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What are Blue-Chip Stocks?

Defining a blue-chip stock, its characteristics, features, and why they’re an important investment

What are Blue-Chip Stocks?

Defining a blue-chip stock

A "blue chip" stock represents a large, reputable corporation. These are huge, stable, and profitable businesses that have been around for a while and can reliably pay out dividends to their shareholders. Blue chip stocks are those of well-known, large corporations with market caps in the billions. These firms typically dominate their industries or rank in the top three. Investors choose blue chip stocks for all of these reasons and more. Blue chip stocks include corporations like IBM, Coca-Cola, and Boeing.

What are Blue-Chip Stocks?

How does it work?

Although consistent dividend payments are not required for a stock to be labeled a blue chip, the vast majority of such stocks do have such histories. It's thought that the name comes from the game of poker, where the most valuable chips are colored blue.

In the United States, the Dow Jones Industrial Average, the Standard & Poor's 500, and the Nasdaq-100 are examples of blue chip stocks, while in Canada and the United Kingdom, the TSX-60 and the FTSE Index are examples of the most prestigious market averages and indexes.

Whether or not a corporation must meet a certain size threshold before being considered a blue chip is debatable. Although $5 billion in market value is considered the standard, corporations of any size can dominate their respective markets. Although the median market cap of the fund's holdings has historically been in the range of close to $100 billion, the T. Rowe Price Blue Chip Growth Fund does not have a specific guideline for what type of company qualifies, other than focusing on large-cap and mid-cap companies that are well-established in their industries.

How can a stock be considered a blue chip?

A blue-chip stock is the kind of stock you want to show off to your parents. It is impressive in both appearance and content. Maintains a steady, responsible, and trustworthy presence.

Stocks of blue-chip firms have historically performed well in both good and bad economic times. Some characteristics shared by "blue-chip" stocks are:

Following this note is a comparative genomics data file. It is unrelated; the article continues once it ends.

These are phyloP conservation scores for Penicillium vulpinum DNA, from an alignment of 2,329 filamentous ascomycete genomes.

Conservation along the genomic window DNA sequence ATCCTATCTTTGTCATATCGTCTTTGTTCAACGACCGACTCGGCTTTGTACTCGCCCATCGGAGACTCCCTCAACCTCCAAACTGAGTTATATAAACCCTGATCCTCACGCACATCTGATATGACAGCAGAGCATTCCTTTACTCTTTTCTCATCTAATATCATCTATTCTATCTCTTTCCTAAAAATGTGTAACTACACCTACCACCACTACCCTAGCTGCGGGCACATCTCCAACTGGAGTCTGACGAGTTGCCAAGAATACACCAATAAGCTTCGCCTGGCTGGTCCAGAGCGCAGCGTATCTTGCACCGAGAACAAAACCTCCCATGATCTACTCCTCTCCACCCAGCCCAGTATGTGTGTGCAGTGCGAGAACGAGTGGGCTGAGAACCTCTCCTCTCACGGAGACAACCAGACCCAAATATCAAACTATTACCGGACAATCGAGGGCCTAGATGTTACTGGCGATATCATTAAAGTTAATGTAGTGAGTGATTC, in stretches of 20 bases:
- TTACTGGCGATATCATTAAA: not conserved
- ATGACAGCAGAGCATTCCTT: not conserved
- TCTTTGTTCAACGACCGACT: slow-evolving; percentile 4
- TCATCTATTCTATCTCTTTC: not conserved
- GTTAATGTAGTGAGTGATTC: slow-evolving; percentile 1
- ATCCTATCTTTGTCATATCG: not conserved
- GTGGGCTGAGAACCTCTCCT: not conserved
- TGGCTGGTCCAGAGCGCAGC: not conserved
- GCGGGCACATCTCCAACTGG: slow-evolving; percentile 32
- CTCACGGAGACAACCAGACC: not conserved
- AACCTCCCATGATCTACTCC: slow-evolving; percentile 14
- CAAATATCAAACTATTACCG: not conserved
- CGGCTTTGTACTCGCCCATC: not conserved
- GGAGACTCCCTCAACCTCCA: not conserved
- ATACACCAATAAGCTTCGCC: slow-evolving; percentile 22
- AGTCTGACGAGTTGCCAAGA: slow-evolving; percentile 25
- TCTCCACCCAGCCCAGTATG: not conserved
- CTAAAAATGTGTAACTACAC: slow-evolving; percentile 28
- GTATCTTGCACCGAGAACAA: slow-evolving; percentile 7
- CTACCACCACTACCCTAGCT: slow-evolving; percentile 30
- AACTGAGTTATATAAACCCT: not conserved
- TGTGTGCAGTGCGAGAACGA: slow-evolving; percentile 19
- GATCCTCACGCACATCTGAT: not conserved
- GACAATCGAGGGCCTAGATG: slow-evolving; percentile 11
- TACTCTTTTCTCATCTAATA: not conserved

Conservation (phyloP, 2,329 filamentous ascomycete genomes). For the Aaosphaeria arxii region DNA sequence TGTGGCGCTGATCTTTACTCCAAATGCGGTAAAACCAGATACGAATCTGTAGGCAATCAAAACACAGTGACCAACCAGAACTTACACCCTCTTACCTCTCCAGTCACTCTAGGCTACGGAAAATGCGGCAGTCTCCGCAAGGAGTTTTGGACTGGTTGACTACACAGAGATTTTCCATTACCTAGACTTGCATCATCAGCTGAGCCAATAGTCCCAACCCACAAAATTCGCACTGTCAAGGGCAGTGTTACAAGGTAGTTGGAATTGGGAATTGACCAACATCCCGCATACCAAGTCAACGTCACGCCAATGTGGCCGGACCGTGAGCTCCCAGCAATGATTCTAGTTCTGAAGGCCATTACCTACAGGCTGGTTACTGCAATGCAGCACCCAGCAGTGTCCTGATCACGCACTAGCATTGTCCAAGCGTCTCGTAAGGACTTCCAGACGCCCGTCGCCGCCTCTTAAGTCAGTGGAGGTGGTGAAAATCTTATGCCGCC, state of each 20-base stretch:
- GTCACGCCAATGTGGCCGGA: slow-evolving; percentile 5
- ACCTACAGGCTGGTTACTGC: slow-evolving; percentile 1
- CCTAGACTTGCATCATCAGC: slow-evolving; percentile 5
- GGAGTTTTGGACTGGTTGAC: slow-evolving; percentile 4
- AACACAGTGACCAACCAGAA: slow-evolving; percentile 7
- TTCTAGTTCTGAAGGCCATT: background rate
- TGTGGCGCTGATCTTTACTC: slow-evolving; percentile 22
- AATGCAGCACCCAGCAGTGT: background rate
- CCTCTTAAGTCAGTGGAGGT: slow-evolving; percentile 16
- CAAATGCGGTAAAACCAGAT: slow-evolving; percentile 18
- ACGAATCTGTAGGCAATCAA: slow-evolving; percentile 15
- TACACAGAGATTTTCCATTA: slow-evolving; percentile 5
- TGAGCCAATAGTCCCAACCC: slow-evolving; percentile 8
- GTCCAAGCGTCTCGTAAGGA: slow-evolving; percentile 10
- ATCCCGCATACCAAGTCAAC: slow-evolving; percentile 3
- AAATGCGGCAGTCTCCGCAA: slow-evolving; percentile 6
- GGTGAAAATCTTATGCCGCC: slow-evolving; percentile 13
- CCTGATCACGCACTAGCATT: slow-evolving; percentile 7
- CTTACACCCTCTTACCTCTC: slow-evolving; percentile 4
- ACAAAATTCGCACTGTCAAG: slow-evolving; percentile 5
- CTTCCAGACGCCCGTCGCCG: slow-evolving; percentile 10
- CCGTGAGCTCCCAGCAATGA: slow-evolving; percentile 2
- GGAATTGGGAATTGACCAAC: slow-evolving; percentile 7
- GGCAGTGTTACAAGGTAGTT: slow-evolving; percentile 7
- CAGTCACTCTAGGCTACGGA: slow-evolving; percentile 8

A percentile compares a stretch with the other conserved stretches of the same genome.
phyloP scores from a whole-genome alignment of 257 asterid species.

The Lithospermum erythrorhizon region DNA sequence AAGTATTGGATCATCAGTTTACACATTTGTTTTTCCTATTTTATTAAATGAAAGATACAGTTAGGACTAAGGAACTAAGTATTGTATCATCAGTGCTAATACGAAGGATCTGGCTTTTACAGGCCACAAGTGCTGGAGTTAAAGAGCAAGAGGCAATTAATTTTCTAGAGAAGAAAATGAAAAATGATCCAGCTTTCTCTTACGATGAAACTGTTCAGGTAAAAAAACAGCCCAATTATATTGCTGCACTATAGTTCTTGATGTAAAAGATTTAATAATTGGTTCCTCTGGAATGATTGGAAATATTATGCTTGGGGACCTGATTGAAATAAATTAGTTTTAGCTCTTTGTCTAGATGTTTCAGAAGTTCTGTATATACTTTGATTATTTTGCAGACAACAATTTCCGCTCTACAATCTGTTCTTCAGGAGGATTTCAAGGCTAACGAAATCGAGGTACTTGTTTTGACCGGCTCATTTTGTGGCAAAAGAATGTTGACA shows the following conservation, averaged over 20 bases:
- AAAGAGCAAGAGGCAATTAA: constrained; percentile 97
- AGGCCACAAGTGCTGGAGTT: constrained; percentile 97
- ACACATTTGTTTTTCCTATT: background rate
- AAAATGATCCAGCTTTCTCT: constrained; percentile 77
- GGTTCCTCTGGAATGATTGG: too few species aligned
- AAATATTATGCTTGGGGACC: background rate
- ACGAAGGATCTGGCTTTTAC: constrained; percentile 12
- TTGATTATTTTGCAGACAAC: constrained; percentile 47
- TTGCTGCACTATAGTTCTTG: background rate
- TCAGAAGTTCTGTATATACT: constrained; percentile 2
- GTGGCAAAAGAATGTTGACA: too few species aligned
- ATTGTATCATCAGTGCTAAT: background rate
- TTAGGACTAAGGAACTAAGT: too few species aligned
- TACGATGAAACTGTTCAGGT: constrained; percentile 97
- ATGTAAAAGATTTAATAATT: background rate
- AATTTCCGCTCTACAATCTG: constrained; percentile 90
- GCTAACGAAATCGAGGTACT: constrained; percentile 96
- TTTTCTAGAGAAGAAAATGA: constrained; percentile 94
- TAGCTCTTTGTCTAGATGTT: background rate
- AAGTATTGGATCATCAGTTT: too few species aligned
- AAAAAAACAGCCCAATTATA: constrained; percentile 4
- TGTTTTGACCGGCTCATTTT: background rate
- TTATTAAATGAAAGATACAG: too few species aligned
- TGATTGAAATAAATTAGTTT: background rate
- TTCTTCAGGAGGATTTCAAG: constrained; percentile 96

• Large market capitalization. The market capitalization of a corporation indicates how valuable it is to investors. Large-cap equities, such as blue-chip ones, are often valued at $10 billion or more on the market.
  • Growth history. Blue-chip companies have proven track records of steady expansion and promising futures. They aren't as exciting as some of the fast-growing tech stocks, but that's because they have a long history of success.
  • Component of a market index. A blue-chip stock is one that is included in a major market index, such as the S&P 500, the Dow Jones Industrial Average, or the Nasdaq 100.
  • Dividends. Although dividends are not distributed by all blue chip stocks, many do. A company's dividends are periodic distributions of earnings to its shareholders. In general, dividend-paying corporations have reached a certain level of maturity and presumably have less need to reinvest earnings in expanding their business. (Are you keen on dividends?

Blue chip stock features

The features of blue-chip stocks are enlisted below –

  • Assured returns: Reliable dividend payments every three months make blue chip companies an attractive investment option. Most investors choose to put their money into established businesses because they know they will be safe. Benefiting from this security is the confidence of receiving reliable but risk-free profits.
  • Creditworthiness: Blue chip businesses typically have substantial cash reserves. For their part, this boosts the creditworthiness of the companies they issue stock.
  • Risk factor: Blue-chip equities have a lower risk than other stocks because they are issued by large, financially strong firms. Diversifying an investor's portfolio is one way to lessen the impact of the risk associated with blue chip stocks.
  • The typical time frame for investment is more than seven years. Due to its long Investment horizon: Blue-chip is well-suited to helping you reach your long-term financial goals.